Teacher's Pet (2004) / Animation-Fantasy

MPAA Rated: PG for some crude humor
Running Time: 68 min.

Cast (voices): Nathan Lane, Kelsey Grammer, Jerry Stiller, David Ogden Stiers, Shaun Flemming, Debra Jo Rupp, Paul Reubens, Megan Mullally, Rob Paulsen
Director:
Timothy Bjorklund
Screenplay: Bill Steinkellner, Cherie Steinkellner

 

 

Teacher's Pet is based on the now-cancelled animated television series on ABC and Disney of the same name, which chronicled the exploits of a talking dog named spot who disguises himself as a young boy named Scott in order to go to school with his master, Leonard.  Leonard's mother is also his 4th grade teacher, and Scott/Spot makes quite the name for himself at the school in his own right.  Why they bothered crafting a major motion picture out of it is anybody's guess, but all things considered, it's not really that bad of a movie on the whole, even if it does fall short from the usual Disney level of excellence in the animated feature department.

In this film version, Spot decides he wants to stop pretending, and make the plunge by becoming a real-life human boy.  He learns of a crazy scientist living out in Florida who is reported to be able to make animals into humans, so Spot connives his way into sneaking along with the family, who just so happen to be taking a trip to the Sunshine State.  However, it seems the genius doctor hasn't exactly lived up to his own hype, creating grotesque monsters instead of humans, although Spot isn't fully aware of the problems at the time of his arrival.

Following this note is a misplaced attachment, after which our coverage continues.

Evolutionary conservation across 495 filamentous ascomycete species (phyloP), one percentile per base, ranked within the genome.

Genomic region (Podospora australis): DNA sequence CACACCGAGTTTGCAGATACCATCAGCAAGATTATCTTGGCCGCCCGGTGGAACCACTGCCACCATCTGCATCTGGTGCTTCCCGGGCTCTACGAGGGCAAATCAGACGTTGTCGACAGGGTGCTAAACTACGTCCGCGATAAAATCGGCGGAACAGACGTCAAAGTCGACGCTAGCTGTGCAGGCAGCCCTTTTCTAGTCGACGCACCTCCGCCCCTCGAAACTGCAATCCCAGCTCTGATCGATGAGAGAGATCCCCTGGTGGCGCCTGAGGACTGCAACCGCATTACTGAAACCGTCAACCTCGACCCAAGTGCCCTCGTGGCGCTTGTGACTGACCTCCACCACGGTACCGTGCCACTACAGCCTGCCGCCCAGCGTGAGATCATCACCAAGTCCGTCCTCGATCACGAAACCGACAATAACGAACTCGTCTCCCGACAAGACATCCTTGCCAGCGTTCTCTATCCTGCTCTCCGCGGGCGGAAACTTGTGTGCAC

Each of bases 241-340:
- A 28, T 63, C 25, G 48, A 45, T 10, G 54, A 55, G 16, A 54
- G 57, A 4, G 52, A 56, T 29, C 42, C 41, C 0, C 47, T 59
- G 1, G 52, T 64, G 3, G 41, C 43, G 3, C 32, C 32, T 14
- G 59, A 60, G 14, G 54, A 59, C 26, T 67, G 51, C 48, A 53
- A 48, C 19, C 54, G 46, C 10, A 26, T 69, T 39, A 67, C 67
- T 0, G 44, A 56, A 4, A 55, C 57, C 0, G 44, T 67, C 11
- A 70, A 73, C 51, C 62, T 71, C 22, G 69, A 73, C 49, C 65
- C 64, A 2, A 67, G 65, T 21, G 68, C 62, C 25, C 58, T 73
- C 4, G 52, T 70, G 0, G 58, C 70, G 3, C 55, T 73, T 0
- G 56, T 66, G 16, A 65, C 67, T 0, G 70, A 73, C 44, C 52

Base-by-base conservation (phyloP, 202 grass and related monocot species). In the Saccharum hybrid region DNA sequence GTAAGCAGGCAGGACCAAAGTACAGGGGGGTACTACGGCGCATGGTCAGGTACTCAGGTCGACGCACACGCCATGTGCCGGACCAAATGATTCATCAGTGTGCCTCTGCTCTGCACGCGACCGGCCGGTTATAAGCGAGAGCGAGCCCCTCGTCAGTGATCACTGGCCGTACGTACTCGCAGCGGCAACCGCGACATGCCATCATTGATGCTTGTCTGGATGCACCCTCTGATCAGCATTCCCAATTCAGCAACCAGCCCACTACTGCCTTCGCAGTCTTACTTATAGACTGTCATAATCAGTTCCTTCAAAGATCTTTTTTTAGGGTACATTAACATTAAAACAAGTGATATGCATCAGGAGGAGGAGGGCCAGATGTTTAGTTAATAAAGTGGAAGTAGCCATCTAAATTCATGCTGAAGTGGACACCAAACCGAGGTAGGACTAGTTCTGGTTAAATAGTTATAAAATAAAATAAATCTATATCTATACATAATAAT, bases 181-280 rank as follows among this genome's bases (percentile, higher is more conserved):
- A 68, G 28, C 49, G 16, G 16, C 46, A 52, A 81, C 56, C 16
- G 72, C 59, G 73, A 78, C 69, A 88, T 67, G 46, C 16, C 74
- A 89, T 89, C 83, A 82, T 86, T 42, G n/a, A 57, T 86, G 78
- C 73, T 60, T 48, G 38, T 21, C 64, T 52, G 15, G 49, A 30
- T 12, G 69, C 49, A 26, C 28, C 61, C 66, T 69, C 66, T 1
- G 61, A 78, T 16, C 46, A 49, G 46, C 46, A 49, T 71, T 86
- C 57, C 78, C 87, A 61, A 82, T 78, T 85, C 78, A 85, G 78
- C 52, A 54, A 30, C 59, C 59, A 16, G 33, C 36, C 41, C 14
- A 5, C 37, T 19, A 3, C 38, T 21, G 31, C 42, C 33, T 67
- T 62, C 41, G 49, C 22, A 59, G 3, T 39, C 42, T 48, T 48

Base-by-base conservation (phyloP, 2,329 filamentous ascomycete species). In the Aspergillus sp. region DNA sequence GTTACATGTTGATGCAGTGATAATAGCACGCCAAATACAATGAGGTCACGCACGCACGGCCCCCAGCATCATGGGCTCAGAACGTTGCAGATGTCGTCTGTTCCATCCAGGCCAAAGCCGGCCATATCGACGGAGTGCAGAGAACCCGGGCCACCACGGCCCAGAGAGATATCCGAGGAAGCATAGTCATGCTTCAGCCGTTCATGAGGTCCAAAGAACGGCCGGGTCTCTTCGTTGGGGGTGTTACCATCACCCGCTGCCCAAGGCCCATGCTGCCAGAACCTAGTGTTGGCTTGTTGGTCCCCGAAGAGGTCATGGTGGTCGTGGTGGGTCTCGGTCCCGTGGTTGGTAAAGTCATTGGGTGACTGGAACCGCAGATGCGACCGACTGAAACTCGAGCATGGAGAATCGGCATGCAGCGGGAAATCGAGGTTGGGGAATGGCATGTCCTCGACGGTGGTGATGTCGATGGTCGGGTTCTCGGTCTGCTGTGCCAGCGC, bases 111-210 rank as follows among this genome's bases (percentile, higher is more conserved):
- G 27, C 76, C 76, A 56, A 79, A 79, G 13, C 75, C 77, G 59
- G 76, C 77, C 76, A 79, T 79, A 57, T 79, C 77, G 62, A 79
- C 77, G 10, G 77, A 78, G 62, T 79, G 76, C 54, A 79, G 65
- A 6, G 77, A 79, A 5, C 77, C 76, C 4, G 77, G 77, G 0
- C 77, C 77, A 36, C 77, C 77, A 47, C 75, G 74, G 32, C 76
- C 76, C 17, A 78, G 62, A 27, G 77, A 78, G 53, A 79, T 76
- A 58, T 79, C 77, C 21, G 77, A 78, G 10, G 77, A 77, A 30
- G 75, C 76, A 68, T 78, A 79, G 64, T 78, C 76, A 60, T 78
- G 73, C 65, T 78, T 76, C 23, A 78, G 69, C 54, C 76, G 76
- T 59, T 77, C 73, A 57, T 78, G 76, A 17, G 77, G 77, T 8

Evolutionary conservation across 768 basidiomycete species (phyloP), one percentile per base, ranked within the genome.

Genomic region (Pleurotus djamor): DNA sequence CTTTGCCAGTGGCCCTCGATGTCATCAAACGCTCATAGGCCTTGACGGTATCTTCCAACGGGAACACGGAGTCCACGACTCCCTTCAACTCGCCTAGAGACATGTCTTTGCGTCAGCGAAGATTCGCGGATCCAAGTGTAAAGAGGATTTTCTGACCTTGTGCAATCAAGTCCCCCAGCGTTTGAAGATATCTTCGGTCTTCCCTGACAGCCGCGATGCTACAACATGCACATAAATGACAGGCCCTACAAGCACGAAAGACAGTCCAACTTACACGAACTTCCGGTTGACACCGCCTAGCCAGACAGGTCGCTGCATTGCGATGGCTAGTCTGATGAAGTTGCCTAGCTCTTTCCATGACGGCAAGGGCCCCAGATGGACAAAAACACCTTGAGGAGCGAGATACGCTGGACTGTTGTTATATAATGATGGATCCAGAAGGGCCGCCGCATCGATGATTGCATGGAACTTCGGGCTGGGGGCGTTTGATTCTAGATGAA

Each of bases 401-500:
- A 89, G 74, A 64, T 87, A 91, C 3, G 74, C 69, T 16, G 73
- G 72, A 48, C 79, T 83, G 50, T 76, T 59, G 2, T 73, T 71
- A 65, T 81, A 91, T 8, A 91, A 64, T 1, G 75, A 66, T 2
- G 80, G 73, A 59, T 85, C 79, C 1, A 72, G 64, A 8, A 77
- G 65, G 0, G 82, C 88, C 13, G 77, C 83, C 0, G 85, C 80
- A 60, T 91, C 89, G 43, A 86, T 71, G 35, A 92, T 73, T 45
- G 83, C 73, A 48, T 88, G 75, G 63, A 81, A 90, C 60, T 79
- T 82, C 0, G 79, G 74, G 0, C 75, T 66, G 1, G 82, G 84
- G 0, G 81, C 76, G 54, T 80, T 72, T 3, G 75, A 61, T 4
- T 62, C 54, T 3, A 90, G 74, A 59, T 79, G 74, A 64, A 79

Teacher's Pet, while being a short film, is probably a bit long in terms of spreading its modest story into feature length.  It does take a while to get to the point, with the first half only marginally interesting, but once the crew make it to the doctor's lair, things become much more interesting.  It's an odd little cartoon, perhaps too edgy to be fully embraced by young children, while too innocent to enthrall adults, but kids somewhere between 8 and 12 will probably find enough enjoyment in it to make it worthwhile. 

The animation isn't spectacular, but for the quirky nature of the characters and situations, it seems about right.  It does have excellent voice acting; no real surprise here with the immensely talented Nathan Lane (The Lion King), among many other veteran voice actors and well-known celebrities.  It isn't really a funny, laugh-out-loud kind of film, more mildly amusing.  If you're tuned in to its offbeat style, you'll probably find yourself smiling once in a while, especially during the catchy musical numbers.

Teacher's Pet is mostly forgettable, and perhaps will only really be embraced by fans of its run on television.  Still, for what it is, it's not bad stuff.       

2004 Vince Leo